Nor is it the most economical. Even with the lightest touch, I never could match Hyundai’s claimed 26 MPG city; the best I managed was 24. Once you get the car up to speed it’s fine, but leapfrogging city and suburban traffic without shifting the transmission yourself isn’t the smoothest experience. Over the week I had the car, I averaged 28 MPG with a 50/50 city/highway mix.


2016 Hyundai Tucson Closeup The Hyundai Tucson will go around corners, though that's not really its thing. Even with the Eco's low rolling resistance tires, the Tucson has a good amount of grip given its height and purpose. Don't do anything silly and it'll be just fine. Photo: Nick Deel / International Business Times

Look, the Tucson is a cheap crossover. It’s not meant to do anything exciting or put a smile on your face as you nail the apex of a corner. The brakes are mushy, and steering feels more like a suggestion than a command. Yet, even on the hard, low-rolling resistance tires, the Tucson actually deals with corners -- even long, higher speed sweepers that I push sports cars around -- pretty well. Sure, there’s tremendous body roll, but it’s well-controlled. It’s not entertaining, but for a vehicle of its heft and height, it’s better than expected.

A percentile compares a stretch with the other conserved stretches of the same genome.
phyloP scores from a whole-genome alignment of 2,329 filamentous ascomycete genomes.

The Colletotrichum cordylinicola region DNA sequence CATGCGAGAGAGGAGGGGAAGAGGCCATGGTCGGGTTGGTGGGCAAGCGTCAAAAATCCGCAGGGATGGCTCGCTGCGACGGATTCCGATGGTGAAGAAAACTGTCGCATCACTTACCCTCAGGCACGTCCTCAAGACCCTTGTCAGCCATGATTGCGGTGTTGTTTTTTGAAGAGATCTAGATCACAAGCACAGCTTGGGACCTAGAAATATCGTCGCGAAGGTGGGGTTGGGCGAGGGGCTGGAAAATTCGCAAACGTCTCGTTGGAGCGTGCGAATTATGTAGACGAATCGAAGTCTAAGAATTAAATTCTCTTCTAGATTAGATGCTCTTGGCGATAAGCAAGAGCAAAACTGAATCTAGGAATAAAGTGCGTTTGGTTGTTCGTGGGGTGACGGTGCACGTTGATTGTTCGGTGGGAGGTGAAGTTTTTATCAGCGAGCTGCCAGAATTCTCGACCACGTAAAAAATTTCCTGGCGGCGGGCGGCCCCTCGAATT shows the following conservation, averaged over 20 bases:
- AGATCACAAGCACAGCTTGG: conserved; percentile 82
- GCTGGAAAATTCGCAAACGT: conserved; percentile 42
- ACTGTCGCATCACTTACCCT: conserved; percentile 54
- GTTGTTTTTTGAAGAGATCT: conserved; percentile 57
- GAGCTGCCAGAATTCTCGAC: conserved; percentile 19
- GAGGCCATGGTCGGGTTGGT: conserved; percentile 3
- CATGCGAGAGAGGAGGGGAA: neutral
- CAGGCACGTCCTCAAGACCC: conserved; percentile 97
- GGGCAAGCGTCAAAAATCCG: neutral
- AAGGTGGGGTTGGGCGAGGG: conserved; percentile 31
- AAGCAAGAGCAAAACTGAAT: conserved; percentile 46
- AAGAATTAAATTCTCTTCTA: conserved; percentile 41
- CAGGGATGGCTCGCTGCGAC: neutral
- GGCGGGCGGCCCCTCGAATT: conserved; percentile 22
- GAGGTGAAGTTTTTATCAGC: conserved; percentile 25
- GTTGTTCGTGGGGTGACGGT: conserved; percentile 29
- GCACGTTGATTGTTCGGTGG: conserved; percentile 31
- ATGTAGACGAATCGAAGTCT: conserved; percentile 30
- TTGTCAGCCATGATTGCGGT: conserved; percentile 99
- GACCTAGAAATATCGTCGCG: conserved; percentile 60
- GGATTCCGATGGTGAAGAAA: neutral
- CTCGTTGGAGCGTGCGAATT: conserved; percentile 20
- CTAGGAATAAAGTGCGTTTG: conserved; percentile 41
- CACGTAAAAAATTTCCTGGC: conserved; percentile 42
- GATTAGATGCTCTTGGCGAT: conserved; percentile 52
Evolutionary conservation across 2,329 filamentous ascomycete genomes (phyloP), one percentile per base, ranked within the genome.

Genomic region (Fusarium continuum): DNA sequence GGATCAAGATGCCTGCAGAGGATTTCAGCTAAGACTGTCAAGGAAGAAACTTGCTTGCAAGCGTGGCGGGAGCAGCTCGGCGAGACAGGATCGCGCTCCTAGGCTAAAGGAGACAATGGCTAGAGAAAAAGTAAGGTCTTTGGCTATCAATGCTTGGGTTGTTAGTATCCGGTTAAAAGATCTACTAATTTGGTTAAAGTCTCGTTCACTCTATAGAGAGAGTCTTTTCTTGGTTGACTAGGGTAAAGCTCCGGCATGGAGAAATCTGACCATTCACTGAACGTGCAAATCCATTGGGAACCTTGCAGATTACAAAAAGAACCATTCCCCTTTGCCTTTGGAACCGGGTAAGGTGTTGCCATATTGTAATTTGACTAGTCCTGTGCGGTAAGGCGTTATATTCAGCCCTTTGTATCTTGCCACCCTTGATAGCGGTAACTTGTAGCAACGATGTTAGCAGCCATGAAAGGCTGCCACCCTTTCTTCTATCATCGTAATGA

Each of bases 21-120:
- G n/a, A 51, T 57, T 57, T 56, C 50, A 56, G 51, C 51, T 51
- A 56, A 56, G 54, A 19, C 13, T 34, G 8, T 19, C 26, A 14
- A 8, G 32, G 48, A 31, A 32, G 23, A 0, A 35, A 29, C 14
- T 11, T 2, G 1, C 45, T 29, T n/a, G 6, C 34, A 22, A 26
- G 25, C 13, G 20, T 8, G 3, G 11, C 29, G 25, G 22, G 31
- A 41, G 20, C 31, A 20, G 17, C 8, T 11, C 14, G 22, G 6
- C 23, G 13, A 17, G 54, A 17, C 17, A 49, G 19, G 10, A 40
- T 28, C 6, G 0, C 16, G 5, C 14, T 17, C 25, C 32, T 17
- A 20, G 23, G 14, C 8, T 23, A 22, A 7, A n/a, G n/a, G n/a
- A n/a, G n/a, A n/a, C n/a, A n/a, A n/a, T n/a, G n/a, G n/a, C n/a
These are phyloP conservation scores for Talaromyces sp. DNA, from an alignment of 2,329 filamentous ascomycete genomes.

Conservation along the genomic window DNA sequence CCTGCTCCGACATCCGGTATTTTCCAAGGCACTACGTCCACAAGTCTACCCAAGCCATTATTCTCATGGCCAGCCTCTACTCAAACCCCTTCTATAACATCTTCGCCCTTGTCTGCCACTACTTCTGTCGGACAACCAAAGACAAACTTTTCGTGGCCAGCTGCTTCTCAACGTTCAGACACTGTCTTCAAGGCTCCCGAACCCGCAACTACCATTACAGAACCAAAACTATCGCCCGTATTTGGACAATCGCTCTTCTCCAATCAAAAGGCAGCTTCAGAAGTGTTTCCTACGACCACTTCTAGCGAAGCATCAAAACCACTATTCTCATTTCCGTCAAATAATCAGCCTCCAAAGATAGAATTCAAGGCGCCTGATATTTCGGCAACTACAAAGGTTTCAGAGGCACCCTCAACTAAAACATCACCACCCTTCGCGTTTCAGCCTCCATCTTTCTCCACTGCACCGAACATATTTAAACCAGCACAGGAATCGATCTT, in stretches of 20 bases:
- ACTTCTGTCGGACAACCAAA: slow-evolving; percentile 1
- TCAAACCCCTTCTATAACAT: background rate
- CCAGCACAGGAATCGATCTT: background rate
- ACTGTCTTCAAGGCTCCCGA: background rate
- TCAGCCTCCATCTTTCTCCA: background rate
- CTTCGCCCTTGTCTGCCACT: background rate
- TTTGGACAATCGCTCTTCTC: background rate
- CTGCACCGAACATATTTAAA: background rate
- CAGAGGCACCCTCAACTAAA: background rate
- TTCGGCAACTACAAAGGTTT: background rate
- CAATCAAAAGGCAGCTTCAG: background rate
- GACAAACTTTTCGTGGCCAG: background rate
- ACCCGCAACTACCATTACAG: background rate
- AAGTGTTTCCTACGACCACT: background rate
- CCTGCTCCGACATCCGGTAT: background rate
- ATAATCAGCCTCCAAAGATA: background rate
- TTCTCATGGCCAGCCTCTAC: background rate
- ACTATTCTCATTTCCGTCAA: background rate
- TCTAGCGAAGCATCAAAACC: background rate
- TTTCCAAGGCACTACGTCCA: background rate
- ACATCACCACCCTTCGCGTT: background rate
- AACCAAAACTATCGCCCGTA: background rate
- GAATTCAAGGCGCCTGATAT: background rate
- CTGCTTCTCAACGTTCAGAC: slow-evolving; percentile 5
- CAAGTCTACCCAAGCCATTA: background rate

If you’re determined to spend a maximum of $25,000 on a small/mid-size crossover as a family car, the Hyundai Tucson Eco does have a few things going for it. It’s quiet, safe, decent to look at and, transmission aside, very simple. Plus it comes with Hyundai’s famous lengthy warranty. This segment is incredibly competitive, though, and depending on what features you want, the Tuscon may not fit.